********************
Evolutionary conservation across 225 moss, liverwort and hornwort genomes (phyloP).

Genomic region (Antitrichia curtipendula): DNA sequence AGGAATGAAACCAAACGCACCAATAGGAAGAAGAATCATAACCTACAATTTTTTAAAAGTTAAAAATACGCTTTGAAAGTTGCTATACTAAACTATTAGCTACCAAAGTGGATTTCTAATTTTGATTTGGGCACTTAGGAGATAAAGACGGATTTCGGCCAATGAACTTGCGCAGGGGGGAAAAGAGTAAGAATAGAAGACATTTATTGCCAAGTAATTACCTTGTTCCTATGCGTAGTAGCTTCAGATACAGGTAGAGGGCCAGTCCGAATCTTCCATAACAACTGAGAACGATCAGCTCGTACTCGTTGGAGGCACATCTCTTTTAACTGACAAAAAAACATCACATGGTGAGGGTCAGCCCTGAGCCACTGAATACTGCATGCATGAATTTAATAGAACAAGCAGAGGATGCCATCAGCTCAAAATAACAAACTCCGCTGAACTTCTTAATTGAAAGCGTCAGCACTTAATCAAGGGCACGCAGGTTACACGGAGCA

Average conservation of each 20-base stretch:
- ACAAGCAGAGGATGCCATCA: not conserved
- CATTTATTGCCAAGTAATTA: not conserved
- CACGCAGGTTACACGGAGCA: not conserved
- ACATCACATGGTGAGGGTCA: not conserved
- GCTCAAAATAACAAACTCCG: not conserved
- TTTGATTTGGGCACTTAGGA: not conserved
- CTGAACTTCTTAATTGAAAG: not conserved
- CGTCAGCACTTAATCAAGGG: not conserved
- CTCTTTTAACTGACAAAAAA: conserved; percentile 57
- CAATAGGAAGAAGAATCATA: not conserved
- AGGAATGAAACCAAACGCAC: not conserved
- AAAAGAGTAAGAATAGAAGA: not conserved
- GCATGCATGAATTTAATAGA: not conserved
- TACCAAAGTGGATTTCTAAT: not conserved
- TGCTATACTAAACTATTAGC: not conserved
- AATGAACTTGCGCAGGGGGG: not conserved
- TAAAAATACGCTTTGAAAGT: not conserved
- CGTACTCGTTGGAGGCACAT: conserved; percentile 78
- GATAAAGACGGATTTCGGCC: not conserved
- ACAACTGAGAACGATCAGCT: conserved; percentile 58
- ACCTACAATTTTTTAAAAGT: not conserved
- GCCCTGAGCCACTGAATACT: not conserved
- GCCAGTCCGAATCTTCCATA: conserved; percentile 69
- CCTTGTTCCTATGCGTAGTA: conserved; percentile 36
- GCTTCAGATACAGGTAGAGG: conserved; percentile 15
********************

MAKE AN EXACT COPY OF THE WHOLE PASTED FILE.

Evolutionary conservation across 225 moss, liverwort and hornwort genomes (phyloP).

Genomic region (Antitrichia curtipendula): DNA sequence AGGAATGAAACCAAACGCACCAATAGGAAGAAGAATCATAACCTACAATTTTTTAAAAGTTAAAAATACGCTTTGAAAGTTGCTATACTAAACTATTAGCTACCAAAGTGGATTTCTAATTTTGATTTGGGCACTTAGGAGATAAAGACGGATTTCGGCCAATGAACTTGCGCAGGGGGGAAAAGAGTAAGAATAGAAGACATTTATTGCCAAGTAATTACCTTGTTCCTATGCGTAGTAGCTTCAGATACAGGTAGAGGGCCAGTCCGAATCTTCCATAACAACTGAGAACGATCAGCTCGTACTCGTTGGAGGCACATCTCTTTTAACTGACAAAAAAACATCACATGGTGAGGGTCAGCCCTGAGCCACTGAATACTGCATGCATGAATTTAATAGAACAAGCAGAGGATGCCATCAGCTCAAAATAACAAACTCCGCTGAACTTCTTAATTGAAAGCGTCAGCACTTAATCAAGGGCACGCAGGTTACACGGAGCA

Average conservation of each 20-base stretch:
- ACAAGCAGAGGATGCCATCA: not conserved
- CATTTATTGCCAAGTAATTA: not conserved
- CACGCAGGTTACACGGAGCA: not conserved
- ACATCACATGGTGAGGGTCA: not conserved
- GCTCAAAATAACAAACTCCG: not conserved
- TTTGATTTGGGCACTTAGGA: not conserved
- CTGAACTTCTTAATTGAAAG: not conserved
- CGTCAGCACTTAATCAAGGG: not conserved
- CTCTTTTAACTGACAAAAAA: conserved; percentile 57
- CAATAGGAAGAAGAATCATA: not conserved
- AGGAATGAAACCAAACGCAC: not conserved
- AAAAGAGTAAGAATAGAAGA: not conserved
- GCATGCATGAATTTAATAGA: not conserved
- TACCAAAGTGGATTTCTAAT: not conserved
- TGCTATACTAAACTATTAGC: not conserved
- AATGAACTTGCGCAGGGGGG: not conserved
- TAAAAATACGCTTTGAAAGT: not conserved
- CGTACTCGTTGGAGGCACAT: conserved; percentile 78
- GATAAAGACGGATTTCGGCC: not conserved
- ACAACTGAGAACGATCAGCT: conserved; percentile 58
- ACCTACAATTTTTTAAAAGT: not conserved
- GCCCTGAGCCACTGAATACT: not conserved
- GCCAGTCCGAATCTTCCATA: conserved; percentile 69
- CCTTGTTCCTATGCGTAGTA: conserved; percentile 36
- GCTTCAGATACAGGTAGAGG: conserved; percentile 15